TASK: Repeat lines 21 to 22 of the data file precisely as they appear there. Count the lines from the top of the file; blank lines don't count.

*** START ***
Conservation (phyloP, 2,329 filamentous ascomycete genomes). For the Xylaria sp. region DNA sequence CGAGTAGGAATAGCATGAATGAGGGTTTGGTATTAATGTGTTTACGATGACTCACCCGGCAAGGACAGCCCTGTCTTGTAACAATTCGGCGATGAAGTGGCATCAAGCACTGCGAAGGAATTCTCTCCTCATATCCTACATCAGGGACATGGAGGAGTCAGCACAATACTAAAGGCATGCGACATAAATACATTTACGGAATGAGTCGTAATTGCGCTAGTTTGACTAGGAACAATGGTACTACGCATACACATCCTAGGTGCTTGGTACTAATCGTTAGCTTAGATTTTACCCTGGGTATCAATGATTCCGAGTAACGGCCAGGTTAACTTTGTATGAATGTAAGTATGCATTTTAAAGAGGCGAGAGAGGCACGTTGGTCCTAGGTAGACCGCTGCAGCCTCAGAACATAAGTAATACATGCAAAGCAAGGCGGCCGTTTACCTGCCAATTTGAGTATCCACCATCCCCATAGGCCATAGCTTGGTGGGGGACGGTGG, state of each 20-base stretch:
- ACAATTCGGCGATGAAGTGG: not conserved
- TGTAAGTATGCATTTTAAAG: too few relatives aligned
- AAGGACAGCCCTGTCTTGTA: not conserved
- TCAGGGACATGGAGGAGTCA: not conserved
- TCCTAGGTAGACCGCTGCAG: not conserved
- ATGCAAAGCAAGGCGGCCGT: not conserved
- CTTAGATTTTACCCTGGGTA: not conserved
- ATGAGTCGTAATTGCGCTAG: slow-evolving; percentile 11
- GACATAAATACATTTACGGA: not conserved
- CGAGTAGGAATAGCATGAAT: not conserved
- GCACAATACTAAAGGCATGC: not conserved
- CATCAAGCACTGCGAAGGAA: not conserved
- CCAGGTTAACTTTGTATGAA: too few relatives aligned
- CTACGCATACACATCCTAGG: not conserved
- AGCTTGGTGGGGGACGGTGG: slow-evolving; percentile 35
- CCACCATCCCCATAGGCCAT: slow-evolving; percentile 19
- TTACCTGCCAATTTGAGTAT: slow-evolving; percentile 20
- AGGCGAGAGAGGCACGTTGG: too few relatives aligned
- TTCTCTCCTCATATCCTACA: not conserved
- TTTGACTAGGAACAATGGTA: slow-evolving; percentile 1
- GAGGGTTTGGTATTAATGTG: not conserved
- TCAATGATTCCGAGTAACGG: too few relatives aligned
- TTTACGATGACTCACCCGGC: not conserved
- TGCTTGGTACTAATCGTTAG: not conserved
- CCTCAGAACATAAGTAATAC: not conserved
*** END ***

- TTTGACTAGGAACAATGGTA: slow-evolving; percentile 1
- GAGGGTTTGGTATTAATGTG: not conserved